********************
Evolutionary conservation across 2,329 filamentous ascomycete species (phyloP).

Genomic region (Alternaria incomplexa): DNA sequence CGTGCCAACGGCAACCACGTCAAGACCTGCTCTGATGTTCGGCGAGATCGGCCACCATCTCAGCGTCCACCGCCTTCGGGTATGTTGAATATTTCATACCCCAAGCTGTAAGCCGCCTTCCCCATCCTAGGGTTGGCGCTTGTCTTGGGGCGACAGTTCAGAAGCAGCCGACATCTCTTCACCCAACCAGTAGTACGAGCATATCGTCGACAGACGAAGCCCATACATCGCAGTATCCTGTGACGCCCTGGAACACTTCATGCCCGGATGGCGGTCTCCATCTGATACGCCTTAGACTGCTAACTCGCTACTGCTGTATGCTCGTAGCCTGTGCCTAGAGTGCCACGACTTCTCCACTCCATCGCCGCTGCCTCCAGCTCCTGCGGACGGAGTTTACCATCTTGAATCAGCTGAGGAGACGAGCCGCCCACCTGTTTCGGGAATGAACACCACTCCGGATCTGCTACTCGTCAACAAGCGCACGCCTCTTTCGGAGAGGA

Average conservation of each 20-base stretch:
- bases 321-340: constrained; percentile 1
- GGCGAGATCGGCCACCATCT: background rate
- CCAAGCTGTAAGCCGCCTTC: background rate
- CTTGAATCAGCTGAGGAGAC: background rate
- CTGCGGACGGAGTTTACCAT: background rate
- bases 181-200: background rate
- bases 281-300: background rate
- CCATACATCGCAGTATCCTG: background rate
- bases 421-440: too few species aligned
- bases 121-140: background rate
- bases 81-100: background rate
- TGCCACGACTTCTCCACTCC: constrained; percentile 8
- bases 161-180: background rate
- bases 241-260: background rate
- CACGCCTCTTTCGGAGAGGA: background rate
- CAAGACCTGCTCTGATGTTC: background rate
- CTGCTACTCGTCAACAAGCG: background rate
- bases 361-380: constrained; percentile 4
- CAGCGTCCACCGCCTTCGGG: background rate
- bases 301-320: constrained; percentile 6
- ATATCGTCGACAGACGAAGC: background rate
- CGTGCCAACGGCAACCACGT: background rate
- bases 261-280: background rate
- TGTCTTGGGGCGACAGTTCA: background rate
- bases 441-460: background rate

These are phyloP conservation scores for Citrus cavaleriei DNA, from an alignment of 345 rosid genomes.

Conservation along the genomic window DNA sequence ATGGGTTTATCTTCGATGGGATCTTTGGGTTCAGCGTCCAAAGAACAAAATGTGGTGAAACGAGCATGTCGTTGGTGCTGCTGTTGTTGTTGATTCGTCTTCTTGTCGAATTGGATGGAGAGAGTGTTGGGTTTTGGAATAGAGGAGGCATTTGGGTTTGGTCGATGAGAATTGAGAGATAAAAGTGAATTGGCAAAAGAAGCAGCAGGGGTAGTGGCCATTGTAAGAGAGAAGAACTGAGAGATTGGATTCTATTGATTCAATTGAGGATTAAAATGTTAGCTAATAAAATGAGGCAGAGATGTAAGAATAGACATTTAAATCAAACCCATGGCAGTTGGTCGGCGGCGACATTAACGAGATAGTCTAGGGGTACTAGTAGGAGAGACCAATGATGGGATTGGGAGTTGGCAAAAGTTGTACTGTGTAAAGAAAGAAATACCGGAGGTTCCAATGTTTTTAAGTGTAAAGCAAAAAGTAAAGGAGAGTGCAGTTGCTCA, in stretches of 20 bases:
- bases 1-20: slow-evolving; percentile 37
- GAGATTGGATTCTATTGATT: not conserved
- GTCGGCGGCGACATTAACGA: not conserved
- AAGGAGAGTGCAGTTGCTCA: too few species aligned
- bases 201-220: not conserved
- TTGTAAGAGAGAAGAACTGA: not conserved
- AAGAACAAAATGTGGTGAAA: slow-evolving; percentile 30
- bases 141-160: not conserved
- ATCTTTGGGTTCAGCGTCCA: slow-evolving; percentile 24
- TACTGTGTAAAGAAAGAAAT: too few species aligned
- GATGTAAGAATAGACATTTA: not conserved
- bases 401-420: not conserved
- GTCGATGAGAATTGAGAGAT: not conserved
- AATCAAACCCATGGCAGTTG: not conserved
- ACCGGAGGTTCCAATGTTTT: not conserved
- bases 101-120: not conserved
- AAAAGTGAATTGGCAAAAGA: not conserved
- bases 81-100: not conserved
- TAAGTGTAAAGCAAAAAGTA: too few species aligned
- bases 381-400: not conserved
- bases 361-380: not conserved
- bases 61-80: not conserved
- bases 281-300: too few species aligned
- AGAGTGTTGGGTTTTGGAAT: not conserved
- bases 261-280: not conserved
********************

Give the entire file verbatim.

Evolutionary conservation across 2,329 filamentous ascomycete species (phyloP).

Genomic region (Alternaria incomplexa): DNA sequence CGTGCCAACGGCAACCACGTCAAGACCTGCTCTGATGTTCGGCGAGATCGGCCACCATCTCAGCGTCCACCGCCTTCGGGTATGTTGAATATTTCATACCCCAAGCTGTAAGCCGCCTTCCCCATCCTAGGGTTGGCGCTTGTCTTGGGGCGACAGTTCAGAAGCAGCCGACATCTCTTCACCCAACCAGTAGTACGAGCATATCGTCGACAGACGAAGCCCATACATCGCAGTATCCTGTGACGCCCTGGAACACTTCATGCCCGGATGGCGGTCTCCATCTGATACGCCTTAGACTGCTAACTCGCTACTGCTGTATGCTCGTAGCCTGTGCCTAGAGTGCCACGACTTCTCCACTCCATCGCCGCTGCCTCCAGCTCCTGCGGACGGAGTTTACCATCTTGAATCAGCTGAGGAGACGAGCCGCCCACCTGTTTCGGGAATGAACACCACTCCGGATCTGCTACTCGTCAACAAGCGCACGCCTCTTTCGGAGAGGA

Average conservation of each 20-base stretch:
- bases 321-340: constrained; percentile 1
- GGCGAGATCGGCCACCATCT: background rate
- CCAAGCTGTAAGCCGCCTTC: background rate
- CTTGAATCAGCTGAGGAGAC: background rate
- CTGCGGACGGAGTTTACCAT: background rate
- bases 181-200: background rate
- bases 281-300: background rate
- CCATACATCGCAGTATCCTG: background rate
- bases 421-440: too few species aligned
- bases 121-140: background rate
- bases 81-100: background rate
- TGCCACGACTTCTCCACTCC: constrained; percentile 8
- bases 161-180: background rate
- bases 241-260: background rate
- CACGCCTCTTTCGGAGAGGA: background rate
- CAAGACCTGCTCTGATGTTC: background rate
- CTGCTACTCGTCAACAAGCG: background rate
- bases 361-380: constrained; percentile 4
- CAGCGTCCACCGCCTTCGGG: background rate
- bases 301-320: constrained; percentile 6
- ATATCGTCGACAGACGAAGC: background rate
- CGTGCCAACGGCAACCACGT: background rate
- bases 261-280: background rate
- TGTCTTGGGGCGACAGTTCA: background rate
- bases 441-460: background rate

These are phyloP conservation scores for Citrus cavaleriei DNA, from an alignment of 345 rosid genomes.

Conservation along the genomic window DNA sequence ATGGGTTTATCTTCGATGGGATCTTTGGGTTCAGCGTCCAAAGAACAAAATGTGGTGAAACGAGCATGTCGTTGGTGCTGCTGTTGTTGTTGATTCGTCTTCTTGTCGAATTGGATGGAGAGAGTGTTGGGTTTTGGAATAGAGGAGGCATTTGGGTTTGGTCGATGAGAATTGAGAGATAAAAGTGAATTGGCAAAAGAAGCAGCAGGGGTAGTGGCCATTGTAAGAGAGAAGAACTGAGAGATTGGATTCTATTGATTCAATTGAGGATTAAAATGTTAGCTAATAAAATGAGGCAGAGATGTAAGAATAGACATTTAAATCAAACCCATGGCAGTTGGTCGGCGGCGACATTAACGAGATAGTCTAGGGGTACTAGTAGGAGAGACCAATGATGGGATTGGGAGTTGGCAAAAGTTGTACTGTGTAAAGAAAGAAATACCGGAGGTTCCAATGTTTTTAAGTGTAAAGCAAAAAGTAAAGGAGAGTGCAGTTGCTCA, in stretches of 20 bases:
- bases 1-20: slow-evolving; percentile 37
- GAGATTGGATTCTATTGATT: not conserved
- GTCGGCGGCGACATTAACGA: not conserved
- AAGGAGAGTGCAGTTGCTCA: too few species aligned
- bases 201-220: not conserved
- TTGTAAGAGAGAAGAACTGA: not conserved
- AAGAACAAAATGTGGTGAAA: slow-evolving; percentile 30
- bases 141-160: not conserved
- ATCTTTGGGTTCAGCGTCCA: slow-evolving; percentile 24
- TACTGTGTAAAGAAAGAAAT: too few species aligned
- GATGTAAGAATAGACATTTA: not conserved
- bases 401-420: not conserved
- GTCGATGAGAATTGAGAGAT: not conserved
- AATCAAACCCATGGCAGTTG: not conserved
- ACCGGAGGTTCCAATGTTTT: not conserved
- bases 101-120: not conserved
- AAAAGTGAATTGGCAAAAGA: not conserved
- bases 81-100: not conserved
- TAAGTGTAAAGCAAAAAGTA: too few species aligned
- bases 381-400: not conserved
- bases 361-380: not conserved
- bases 61-80: not conserved
- bases 281-300: too few species aligned
- AGAGTGTTGGGTTTTGGAAT: not conserved
- bases 261-280: not conserved